House passes bill to ban toxic chemicals in food packaging

The House approved legislation sponsored by Rep. Terri Cortvriend, D-Portsmouth, banning per- and polyfluoroalkyl substances (PFAS) from food packaging manufactured or sold in Rhode Island. The bill now goes to the Senate.

H7438A prohibits food packaging to which SPFA were intentionally added in any quantity after being manufactured, knowingly sold or distributed in Rhode Island, on or after January 1, 2024.

“As an organizer and as a mom, I am thrilled to see H7438 pass the House today. Families in Rhode Island are about to know that their food packaging is free of toxic PFAS “Said Michelle Beaudin, Acting State Director of Clean Water Action. “Now we need the Rhode Island Senate to pass this bill as well.”

PFAS chemicals are used as anti-grease agents in fast food wrappers, microwave popcorn bags, cardboard take-out containers and pet food bags to prevent oil and food grease from leaking through the packaging.

Local efforts have been underway for a few years to regulate this class of harmful chemicals.

Although they have been around since the 1930s, research on the effects of PFAS as a contaminant in the environment is still emerging. They are known to be water soluble, durable in the environment and accumulate in the human body, and in higher concentrations they are toxic. PFAS are commonly used in non-stick and stain-resistant coatings, as well as fire-fighting foams and thousands of other applications. People are exposed to chemicals in many ways, but the most powerful risk comes from consuming contaminated water or food.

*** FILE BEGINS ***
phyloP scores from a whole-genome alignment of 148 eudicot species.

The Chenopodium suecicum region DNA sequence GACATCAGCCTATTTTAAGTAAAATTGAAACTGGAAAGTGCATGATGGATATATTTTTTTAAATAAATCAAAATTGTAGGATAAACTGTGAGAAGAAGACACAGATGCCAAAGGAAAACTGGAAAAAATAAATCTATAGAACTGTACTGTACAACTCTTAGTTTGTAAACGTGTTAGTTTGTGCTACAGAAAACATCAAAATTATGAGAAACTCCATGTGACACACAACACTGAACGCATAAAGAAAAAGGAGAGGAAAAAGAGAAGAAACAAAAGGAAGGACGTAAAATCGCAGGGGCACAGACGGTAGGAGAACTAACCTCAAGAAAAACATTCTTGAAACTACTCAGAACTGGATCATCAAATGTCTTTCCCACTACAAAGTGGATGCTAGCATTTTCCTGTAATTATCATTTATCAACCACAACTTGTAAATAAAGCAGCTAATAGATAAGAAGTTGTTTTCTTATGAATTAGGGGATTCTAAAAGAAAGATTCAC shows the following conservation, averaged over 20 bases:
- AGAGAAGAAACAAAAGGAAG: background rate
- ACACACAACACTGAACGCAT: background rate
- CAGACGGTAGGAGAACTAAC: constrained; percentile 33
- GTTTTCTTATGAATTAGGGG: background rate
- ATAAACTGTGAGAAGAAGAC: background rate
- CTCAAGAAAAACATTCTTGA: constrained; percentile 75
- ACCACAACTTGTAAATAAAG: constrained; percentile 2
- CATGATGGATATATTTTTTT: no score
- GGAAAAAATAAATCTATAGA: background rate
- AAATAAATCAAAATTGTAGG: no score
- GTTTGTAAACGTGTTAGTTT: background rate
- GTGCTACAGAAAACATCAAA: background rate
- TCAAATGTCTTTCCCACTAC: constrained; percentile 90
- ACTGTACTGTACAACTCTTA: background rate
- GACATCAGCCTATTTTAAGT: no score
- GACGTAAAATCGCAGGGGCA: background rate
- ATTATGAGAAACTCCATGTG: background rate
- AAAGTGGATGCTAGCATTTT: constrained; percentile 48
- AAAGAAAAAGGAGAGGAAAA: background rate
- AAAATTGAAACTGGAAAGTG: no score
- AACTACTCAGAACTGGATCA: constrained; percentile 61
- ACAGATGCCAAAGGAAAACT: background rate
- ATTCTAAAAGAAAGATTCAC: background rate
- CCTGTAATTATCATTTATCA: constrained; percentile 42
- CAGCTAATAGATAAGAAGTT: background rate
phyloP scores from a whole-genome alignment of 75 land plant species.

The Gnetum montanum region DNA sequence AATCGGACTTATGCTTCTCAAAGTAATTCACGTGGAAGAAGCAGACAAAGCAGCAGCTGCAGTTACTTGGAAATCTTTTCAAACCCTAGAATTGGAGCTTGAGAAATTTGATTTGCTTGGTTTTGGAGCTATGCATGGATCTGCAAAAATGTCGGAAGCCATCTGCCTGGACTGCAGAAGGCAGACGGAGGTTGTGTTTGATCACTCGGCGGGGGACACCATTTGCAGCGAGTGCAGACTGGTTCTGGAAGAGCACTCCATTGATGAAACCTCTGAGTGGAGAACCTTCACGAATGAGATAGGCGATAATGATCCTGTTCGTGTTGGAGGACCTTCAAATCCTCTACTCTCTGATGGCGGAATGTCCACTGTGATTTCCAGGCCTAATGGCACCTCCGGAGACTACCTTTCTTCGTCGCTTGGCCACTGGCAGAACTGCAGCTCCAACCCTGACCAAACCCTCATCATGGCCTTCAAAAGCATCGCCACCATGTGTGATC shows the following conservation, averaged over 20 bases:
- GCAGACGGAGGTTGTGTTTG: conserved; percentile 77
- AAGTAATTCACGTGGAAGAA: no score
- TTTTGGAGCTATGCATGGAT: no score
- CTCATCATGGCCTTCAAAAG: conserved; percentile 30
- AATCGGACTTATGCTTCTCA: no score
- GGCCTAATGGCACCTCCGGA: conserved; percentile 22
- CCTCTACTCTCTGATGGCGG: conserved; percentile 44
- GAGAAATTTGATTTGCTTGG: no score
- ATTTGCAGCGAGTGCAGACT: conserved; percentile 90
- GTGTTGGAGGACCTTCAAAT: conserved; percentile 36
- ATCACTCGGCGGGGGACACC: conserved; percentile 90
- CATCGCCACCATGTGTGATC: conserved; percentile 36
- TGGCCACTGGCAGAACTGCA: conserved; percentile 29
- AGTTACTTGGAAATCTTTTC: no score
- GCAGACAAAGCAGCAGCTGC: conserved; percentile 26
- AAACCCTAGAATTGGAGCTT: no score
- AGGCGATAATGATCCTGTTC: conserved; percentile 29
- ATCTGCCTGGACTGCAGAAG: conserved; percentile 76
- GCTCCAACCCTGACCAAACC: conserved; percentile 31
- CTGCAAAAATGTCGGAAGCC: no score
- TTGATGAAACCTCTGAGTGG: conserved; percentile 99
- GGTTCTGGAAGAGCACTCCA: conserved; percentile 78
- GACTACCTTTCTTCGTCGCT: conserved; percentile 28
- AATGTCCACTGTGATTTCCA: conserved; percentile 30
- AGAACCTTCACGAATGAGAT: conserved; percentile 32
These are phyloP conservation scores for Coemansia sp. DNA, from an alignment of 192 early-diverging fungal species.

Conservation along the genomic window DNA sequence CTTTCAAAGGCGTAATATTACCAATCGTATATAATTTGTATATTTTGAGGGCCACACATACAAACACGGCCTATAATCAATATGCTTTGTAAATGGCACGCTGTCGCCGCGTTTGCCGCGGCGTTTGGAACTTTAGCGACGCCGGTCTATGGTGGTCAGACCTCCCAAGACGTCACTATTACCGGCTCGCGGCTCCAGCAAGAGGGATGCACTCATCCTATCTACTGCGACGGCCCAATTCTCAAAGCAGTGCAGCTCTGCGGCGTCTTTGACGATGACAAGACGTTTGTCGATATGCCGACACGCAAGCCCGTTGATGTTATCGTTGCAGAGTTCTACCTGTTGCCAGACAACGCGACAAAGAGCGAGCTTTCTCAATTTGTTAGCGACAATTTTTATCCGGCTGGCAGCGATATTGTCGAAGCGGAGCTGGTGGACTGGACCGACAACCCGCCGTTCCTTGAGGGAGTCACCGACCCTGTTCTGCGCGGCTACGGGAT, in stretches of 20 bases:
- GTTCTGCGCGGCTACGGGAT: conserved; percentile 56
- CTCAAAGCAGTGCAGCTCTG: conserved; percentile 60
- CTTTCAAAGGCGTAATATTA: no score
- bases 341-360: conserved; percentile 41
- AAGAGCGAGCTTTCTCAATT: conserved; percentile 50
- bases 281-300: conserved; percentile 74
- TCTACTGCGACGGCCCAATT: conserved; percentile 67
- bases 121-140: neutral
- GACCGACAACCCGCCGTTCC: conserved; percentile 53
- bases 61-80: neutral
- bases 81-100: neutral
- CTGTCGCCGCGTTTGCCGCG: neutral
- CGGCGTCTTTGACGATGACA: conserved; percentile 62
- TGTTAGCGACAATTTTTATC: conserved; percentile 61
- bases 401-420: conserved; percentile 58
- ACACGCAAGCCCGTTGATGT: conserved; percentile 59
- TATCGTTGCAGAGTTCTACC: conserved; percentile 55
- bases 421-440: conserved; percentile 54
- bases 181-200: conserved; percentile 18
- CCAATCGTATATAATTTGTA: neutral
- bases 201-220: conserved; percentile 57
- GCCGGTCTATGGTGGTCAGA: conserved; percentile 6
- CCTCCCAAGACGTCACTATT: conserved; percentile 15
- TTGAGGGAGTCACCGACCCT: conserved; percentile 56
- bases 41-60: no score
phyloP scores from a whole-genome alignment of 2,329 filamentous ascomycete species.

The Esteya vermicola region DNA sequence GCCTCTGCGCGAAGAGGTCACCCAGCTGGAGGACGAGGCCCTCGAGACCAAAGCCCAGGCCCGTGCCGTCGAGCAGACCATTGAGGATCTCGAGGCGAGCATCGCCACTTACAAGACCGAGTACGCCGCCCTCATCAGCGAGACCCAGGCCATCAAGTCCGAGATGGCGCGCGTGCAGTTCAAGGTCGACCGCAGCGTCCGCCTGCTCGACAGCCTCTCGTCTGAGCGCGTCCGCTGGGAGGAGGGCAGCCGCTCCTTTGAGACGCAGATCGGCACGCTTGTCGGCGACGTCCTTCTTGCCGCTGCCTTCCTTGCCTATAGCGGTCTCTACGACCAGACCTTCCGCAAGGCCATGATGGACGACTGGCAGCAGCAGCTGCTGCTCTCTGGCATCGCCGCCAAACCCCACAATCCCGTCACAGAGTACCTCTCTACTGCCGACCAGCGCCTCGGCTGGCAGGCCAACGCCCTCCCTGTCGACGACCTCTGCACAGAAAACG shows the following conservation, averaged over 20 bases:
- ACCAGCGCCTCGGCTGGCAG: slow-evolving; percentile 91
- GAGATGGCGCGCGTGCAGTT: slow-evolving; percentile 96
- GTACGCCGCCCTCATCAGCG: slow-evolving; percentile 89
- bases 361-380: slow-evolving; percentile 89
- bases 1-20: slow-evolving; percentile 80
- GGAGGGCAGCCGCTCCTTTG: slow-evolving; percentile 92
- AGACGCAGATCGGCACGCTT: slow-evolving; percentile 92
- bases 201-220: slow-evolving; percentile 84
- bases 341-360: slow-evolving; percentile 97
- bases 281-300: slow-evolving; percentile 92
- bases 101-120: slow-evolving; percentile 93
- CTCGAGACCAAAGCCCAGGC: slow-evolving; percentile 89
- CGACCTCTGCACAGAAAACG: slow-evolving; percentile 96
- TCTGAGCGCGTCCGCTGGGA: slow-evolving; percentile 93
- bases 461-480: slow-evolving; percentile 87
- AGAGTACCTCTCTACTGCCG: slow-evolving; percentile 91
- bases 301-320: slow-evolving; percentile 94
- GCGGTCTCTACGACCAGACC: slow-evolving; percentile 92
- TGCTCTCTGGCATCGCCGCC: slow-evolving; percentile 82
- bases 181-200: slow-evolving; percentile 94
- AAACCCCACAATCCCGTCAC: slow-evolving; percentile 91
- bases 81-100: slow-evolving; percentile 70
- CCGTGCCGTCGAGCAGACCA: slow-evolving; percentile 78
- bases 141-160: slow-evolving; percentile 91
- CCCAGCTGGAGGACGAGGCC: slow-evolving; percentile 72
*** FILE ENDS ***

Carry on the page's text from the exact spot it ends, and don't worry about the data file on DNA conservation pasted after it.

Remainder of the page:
The Environmental Protection Agency has resisted calls from public health groups and environmentalists to regulate these substances, commonly referred to as “eternal chemicals”. The Food and Drug Administration permits their use in food packaging, but US manufacturers have voluntarily worked to reduce releases of some PFASs due to their toxic effects on human health.

“While we don’t know everything we need to know about the full effects of PFAS on the environment or humans, there is evidence linking them to cancer, hormone suppression, liver and thyroid problems,” Cortvriend said ahead of the April 28 vote. “Scientists are increasingly concerned about the effects of PFAS, enough that the risks outweigh the benefits of having grease-free paper wrapper on a cheeseburger. There are other food packaging options, and we should use them instead.

The legislation now goes to the Senate, where Sen. James Seney, D-Portsmouth, is sponsoring complementary legislation (S2044).



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